Later Life and Death

She lived comfortably on a $350,000 trust fund raised for her and the Garfield children by financier Cyrus W. Field. She spent winters in South Pasadena, where she built a home designed by the celebrated architects Greene and Greene to whom she was distantly related. She died at her home in South Pasadena, California on March 14, 1918. Her casket was placed above ground beside the coffin of her husband in the lower level crypt of the presidential tomb at Lake View Cemetery in Cleveland, Ohio.

The home of President and Mrs. Garfield was moved to Hiram, Ohio in 1958. After it was moved, lights in the dining room flickered whenever Garfield's name was mentioned. Footsteps were heard in the parlor. The unaccountable odor of cigar smoke could be detected. It is thought the house is haunted by the ghosts of President and Mrs. Garfield because he believes he was betrayed by close friends who planned his assassination. http://books.google.com/books?id=kAK1p91zJEwC&pg=PA336&lpg=PA336&dq=Dr.+Nelson+Wilcox,+Hinckley,+OH&source=bl&ots=u1Zm8NE4Ag&sig=-ptsG318pZ4b_fDQGLtoUDZbhyY&hl=en&sa=X&ei=V-a0UobmN4OTyQGPooDADg&ved=0CDwQ6AEwAg#v=onepage&q=Dr.%20Nelson%20Wilcox%2C%20Hinckley%2C%20OH&f=false

First Lady

Lucretia Rudolph Garfield, wife of President James A. Garfield, wasn't interested in the social duties of the First Lady, but her genuine hospitality made her gatherings very enjoyable.

First Lady Lucretia Rudolph Garfield was William Philo Hibbard's 6th Cousin

In the fond eyes of her husband, President James A. Garfield, Lucretia "grows up to every new emergency with fine tact and faultless taste." She proved this in the eyes of the nation, though she was always a reserved, self-contained woman. She flatly refused to pose for a campaign photograph, and much preferred a literary circle or informal party to a state reception.

Her love of learning she acquired from her father, Zeb Rudolph, a leading citizen of Hiram, Ohio, and devout member of the Disciples of Christ. She first met "Jim" Garfield when both attended a nearby school, and they renewed their friendship in 1851 as students at the Western Reserve Eclectic Institute, founded by the Disciples.

But "Crete" did not attract his special attention until December 1853, when he began a rather cautious courtship, and they did not marry until November 1858, when he was well launched on his career as a teacher. His service in the Union Army from 1861 to 1863 kept them apart; their first child, a daughter, died in 1863. But after his first lonely winter in Washington as a freshman Representative, the family remained together. With a home in the capital as well as one in Ohio they enjoyed a happy domestic life. A two-year-old son died in 1876, but five children grew up healthy and promising; with the passage of time, Lucretia became more and more her husband's companion.

In Washington they shared intellectual interests with congenial friends; she went with him to meetings of a locally celebrated literary society. They read together, made social calls together, dined with each other and traveled in company until by 1880 they were as nearly inseparable as his career permitted.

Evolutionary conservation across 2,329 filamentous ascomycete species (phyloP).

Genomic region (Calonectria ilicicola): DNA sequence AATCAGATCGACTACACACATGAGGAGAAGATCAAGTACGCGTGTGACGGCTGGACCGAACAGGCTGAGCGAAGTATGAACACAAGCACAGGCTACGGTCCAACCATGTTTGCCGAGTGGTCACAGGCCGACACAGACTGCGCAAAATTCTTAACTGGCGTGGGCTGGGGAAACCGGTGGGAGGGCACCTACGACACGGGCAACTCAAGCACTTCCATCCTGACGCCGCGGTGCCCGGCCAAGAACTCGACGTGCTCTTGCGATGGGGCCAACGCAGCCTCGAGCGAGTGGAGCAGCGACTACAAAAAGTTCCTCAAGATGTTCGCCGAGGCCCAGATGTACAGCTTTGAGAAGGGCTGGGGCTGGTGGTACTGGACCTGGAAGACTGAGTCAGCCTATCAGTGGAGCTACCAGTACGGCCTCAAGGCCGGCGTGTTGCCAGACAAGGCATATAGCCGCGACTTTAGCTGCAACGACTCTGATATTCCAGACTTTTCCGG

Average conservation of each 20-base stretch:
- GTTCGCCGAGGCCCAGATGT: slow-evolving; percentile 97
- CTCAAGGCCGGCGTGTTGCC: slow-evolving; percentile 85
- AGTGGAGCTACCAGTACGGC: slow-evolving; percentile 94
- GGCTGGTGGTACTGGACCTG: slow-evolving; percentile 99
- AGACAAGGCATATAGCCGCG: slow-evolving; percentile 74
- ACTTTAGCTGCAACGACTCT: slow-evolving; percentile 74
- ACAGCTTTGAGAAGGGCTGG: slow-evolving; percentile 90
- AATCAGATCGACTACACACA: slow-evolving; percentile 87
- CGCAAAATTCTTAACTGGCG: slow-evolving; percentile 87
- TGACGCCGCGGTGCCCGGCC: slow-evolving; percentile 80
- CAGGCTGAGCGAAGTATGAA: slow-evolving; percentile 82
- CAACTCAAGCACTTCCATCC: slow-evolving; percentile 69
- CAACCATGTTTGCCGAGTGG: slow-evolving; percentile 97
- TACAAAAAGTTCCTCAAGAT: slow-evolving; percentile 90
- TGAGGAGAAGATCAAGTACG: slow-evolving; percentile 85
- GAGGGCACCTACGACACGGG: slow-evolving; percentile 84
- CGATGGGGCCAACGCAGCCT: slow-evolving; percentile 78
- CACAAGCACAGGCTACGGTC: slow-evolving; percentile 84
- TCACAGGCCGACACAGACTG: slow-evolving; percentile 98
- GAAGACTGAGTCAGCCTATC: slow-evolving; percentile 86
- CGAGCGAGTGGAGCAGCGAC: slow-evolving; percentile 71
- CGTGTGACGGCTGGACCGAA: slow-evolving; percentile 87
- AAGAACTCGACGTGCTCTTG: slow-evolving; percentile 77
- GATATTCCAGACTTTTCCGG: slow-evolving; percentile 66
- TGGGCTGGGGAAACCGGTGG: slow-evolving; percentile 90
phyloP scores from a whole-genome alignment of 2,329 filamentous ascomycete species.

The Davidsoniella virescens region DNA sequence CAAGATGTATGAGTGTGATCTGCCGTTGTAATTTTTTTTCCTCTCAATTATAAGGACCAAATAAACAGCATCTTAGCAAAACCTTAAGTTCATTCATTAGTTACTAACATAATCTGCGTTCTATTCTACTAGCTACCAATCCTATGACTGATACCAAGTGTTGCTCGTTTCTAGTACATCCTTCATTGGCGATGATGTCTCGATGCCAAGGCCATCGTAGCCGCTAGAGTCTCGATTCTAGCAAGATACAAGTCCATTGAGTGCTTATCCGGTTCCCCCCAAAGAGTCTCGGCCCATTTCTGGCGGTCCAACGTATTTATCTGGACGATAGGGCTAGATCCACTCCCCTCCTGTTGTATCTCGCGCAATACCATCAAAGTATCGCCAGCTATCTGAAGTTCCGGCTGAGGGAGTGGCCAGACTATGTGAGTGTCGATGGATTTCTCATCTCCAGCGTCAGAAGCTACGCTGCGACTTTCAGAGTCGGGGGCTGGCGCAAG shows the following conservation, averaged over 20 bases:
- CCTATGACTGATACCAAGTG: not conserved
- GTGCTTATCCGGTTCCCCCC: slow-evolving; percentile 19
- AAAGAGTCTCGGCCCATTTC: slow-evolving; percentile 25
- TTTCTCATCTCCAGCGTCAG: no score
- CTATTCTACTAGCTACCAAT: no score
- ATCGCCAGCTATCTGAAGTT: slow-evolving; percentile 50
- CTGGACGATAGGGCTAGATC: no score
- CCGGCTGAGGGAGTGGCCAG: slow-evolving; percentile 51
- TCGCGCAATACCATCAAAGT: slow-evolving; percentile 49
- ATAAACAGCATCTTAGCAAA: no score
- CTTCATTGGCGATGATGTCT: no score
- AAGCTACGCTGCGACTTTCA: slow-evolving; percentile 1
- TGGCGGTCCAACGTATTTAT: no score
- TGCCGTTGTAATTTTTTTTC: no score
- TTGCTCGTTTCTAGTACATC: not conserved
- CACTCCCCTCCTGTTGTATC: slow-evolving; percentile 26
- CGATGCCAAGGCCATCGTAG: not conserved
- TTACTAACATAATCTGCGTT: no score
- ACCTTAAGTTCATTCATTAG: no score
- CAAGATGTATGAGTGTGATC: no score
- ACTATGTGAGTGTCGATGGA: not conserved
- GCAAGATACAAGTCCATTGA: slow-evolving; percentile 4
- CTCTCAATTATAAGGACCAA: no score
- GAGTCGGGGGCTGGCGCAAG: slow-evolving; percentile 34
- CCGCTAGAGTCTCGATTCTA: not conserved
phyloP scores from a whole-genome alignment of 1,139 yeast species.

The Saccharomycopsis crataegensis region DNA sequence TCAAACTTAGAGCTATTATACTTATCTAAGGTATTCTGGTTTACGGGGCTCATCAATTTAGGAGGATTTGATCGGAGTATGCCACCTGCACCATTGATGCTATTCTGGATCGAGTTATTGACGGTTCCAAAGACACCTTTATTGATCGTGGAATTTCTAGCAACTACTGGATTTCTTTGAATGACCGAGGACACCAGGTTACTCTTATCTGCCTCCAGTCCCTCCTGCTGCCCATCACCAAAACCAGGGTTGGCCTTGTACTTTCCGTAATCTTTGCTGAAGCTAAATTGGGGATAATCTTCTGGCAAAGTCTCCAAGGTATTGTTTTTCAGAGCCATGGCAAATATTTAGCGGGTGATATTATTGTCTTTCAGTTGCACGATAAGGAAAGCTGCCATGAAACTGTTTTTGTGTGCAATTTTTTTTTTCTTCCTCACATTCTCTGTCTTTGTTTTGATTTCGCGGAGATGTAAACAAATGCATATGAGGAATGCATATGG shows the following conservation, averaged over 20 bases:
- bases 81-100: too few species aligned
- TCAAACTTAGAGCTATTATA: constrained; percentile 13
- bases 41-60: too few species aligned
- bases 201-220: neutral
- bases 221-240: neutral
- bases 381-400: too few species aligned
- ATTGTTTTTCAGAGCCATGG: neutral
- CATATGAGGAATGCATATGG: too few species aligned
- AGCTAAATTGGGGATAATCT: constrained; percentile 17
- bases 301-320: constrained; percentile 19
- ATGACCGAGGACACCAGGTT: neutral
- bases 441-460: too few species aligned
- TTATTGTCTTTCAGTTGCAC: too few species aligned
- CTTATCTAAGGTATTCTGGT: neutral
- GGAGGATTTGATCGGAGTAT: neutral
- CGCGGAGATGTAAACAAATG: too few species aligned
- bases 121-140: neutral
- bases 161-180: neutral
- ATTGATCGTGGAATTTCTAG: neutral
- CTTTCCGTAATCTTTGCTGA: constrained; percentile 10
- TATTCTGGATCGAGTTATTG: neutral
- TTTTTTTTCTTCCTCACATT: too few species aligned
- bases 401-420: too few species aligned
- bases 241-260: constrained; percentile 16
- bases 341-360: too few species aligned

Garfield's election to the Presidency brought a cheerful family to the White House in 1881. Though Mrs. Garfield was not particularly interested in a First Lady's social duties, she was deeply conscientious and her genuine hospitality made her dinners and twice-weekly receptions enjoyable. At the age of 49 she was still a slender, graceful little woman with clear dark eyes, her brown hair beginning to show traces of silver.

In May she fell gravely ill, apparently from malaria and nervous exhaustion, to her husband's profound distress. "When you are sick," he had written her seven years earlier, "I am like the inhabitants of countries visited by earthquakes." She was still a convalescent, at a seaside resort in New Jersey, when he was shot by a demented assassin on July 2. She returned to Washington by special train--"frail, fatigued, desperate," reported an eyewitness at the White House, "but firm and quiet and full of purpose to save."

During the three months her husband fought for his life, her grief, devotion, and fortitude won the respect and sympathy of the country. In September, after his death, the bereaved family went home to their farm in Ohio. For another 36 years she led a strictly private but busy and comfortable life, active in preserving the records of her husband's career. She died on March 14, 1918.

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Lucretia Rudolph Garfield, First Lady's Timeline

1832
April 19, 1832
Garretsville, Portage, Ohio, USA
1858
November 11, 1858
Age 26
Hiram, Portage, Ohio, USA
1860
July 3, 1860
Age 28
Hiram, Portage, Ohio, USA
1863
October 11, 1863
Age 31
Hiram, Portage Co., OH
1865
October 17, 1865
Age 33
Hiram, Portage, Ohio, United States
1867
January 16, 1867
Age 34
District of Columbia
1870
August 3, 1870
Age 38
Hiram, Portage, Ohio, USA
1872
November 21, 1872
Age 40
Hiram, Portage, Ohio, USA
1874
December 25, 1874
Age 42
Hiram, Portage, Ohio, USA
1918
March 14, 1918
Age 85
South Pasadena, Los Angeles, California, USA